First hit, RBI cap bal­ly­hooed Tucker’s whirl­wind day

Top prospect makes de­but and will play reg­u­larly, says Hinch

Houston Chronicle Sunday - - BASEBALL - By Chan­dler Rome

Fif­teen feet from the en­trance to the Astros’ club­house, near the bath­room and two steps away from a morn­ing card game among re­lief pitch­ers, Kyle Tucker swiveled in his chair and sur­veyed his sparse locker while re­porters shuf­fled in.

Ge­orge Springer caused a ruckus, in­struct­ing a cam­er­aw­ield­ing horde to call his newest team­mate “Ted,” the nick­name Tucker’s swing and spring train­ing per­for­mance gar­nered.

“A lot of guys are pretty poised and kind of show they’re not anx­ious on the out­side,” Springer said. “But on the in­side, there’s prob­a­bly a lot hap­pen­ing. He’ll be fine. It’s a good day for him. There’s no pres­sure.”

Tucker al­lowed a smile to creep across his face, fit­ting for Satur­day’s mo­men­tous oc­ca­sion but not for the 21-year-old him­self. Within the Astros or­ga­ni­za­tion, Tucker is renowned for his makeup — an uber poised, al­most blasé de­meanor with which he has ac­cepted his pres­tige as the team’s No. 1 prospect among po­si­tion play­ers.

“He’s not go­ing to panic,” man­ager A.J. Hinch said. “His heart rate is as high as it’s go­ing to get to­day, his ma­jor league de­but, and that’s not very high. He’s calm. His de­meanor is good. He can con­trol him­self.”

Alex Breg­man dressed at his locker, ad­ja­cent to Tucker’s. The two con­versed in hushed tones. They were se­lected within three picks of one an­other in the 2015 draft — a col­lege short­stop and a lanky, left­handed-hit­ting high school out­fielder, each with fran­chise-al­ter­ing po­ten­tial for an or­ga­ni­za­tion fin­ish­ing a re­build.

On the first day they shared a field in a reg­u­lar-sea­son ma­jor league game, the duo took bat­ting prac­tice to­gether. Breg­man hit first be­fore Tucker’s smooth left­handed swing, the one for which fans have longed, fi­nally ar­rived at Minute Maid Park.

Nine games be­fore the Al­lS­tar break and with a glut of righthanded start­ing pitch­ing soon to op­pose them, the Astros called up Tucker to make his ma­jor league de­but against the White Sox on Satur­day.

“When you have a top guy like that and you’re block­ing him for rea­sons other than the fact that he’s not ready, you have to ques­tion whether you’re do­ing the right thing for the or­ga­ni­za­tion,” said gen­eral man­ager Jeff Luh­now. “We want him to get ex­po­sure this year and to an­swer the ques­tion whether he’s a guy that should be in our lineup (in) game one of the post­sea­son.”

In his first 80 Class AAA games, Tucker slashed .306/.371/ .520. Dur­ing June, he hit eight dou­bles, a triple and six home runs, amass­ing a 1.078 OPS in 106 at-bats.

Tucker was not in Class AAA Fresno’s lineup on Fri­day night but was not told of his pro­mo­tion un­til the fourth in­ning of the Griz­zlies’ game. He phoned his par­ents and brother, for­mer Astro Pre­ston Tucker, wak­ing them all on the East Coast.

“I didn’t put too much pres­sure on it,” Tucker said of chat­ter sur­round­ing an im­pend­ing call-up. “I just went out and played ev­ery game at Triple-A and played as hard as I could and tried to win as many games as I could there. There’s guys that have gone up and down a lot, and they’ve got a lot of tal­ent down there. I’m happy to be here now.”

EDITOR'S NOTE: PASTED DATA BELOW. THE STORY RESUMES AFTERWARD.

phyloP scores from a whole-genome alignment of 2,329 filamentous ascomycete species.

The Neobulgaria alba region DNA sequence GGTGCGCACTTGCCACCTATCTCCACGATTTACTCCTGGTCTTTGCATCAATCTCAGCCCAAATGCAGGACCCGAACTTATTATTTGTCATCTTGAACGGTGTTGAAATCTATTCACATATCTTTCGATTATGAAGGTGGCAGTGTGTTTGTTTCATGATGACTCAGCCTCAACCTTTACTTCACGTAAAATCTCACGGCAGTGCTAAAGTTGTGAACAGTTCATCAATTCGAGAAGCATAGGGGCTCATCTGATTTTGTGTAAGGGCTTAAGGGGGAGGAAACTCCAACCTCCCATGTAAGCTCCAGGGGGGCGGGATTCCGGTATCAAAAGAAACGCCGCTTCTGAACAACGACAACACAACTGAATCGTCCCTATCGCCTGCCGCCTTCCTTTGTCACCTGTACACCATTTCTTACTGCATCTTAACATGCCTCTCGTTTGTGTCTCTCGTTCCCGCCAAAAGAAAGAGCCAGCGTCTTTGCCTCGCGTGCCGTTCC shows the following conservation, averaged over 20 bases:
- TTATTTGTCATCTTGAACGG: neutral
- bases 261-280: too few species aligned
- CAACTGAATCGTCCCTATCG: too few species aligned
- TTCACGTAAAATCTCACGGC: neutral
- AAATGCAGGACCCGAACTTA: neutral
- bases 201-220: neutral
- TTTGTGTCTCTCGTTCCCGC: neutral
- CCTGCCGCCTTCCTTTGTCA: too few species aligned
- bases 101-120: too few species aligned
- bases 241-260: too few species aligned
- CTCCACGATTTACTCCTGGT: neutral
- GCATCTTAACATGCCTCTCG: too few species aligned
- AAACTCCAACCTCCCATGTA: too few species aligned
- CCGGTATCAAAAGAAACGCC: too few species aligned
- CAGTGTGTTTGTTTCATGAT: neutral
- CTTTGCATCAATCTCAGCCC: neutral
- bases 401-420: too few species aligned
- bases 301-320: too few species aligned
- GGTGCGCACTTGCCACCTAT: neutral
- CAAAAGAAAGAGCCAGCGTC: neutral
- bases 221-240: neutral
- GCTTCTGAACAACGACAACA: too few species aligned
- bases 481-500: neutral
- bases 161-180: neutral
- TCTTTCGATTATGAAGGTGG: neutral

Tucker played left field and hit sev­enth against White Sox starter James Shields, who struck hime out three times.

Re­liever Bruce Rondon ceded Tucker’s first ca­reer hit in the sev­enth in­ning — a line-drive sin­gle that went off Matt David­son’s glove and into right field. Juan Mi­naya walked Tucker with the bases loaded in the eighth, gift­ing him his first ma­jor league RBI.

“As the flow of the game goes, you kind of ease into it,” Tucker said af­ter­ward. “It makes it a lit­tle eas­ier as the game went along, I had a bunch of stuff this morn­ing, and I was kind of rush­ing around. It seemed like (the game) started real fast. But af­ter that first fly ball I caught and my first AB there, I set­tled down.”

Hinch said Tucker will play both cor­ner outfield spots — at Class AAA Tucker played 31 games in left field and 38 in right — and the man­ager’s hope is to play Tucker ev­ery day.

“He’s one of the best prospects in base­ball,” Hinch said, “We did call him up to play reg­u­larly.”

At 21 years and 171 days old, Tucker is the youngest ac­tive player in the Amer­i­can League. He is the youngest Astro to make his de­but since Car­los Cor­rea, as a 20-year-old, went 1-for-4 against the White Sox on June 8, 2015.

On that same day, half­way across the coun­try, the Astros drafted Breg­man and Tucker, now to­gether on one field. Breg­man wears No. 2, Tucker No. 3 and Cor­rea — on the dis­abled list — is No. 1, three of the hall­mark draft picks of Luh­now’s era.

El­iz­a­beth Con­ley / Hous­ton Chron­i­cle

Kyle Tucker watches the path of his first ma­jor league hit, a sev­enth-in­ning sin­gle off White Sox re­liever Bruce Rondon.

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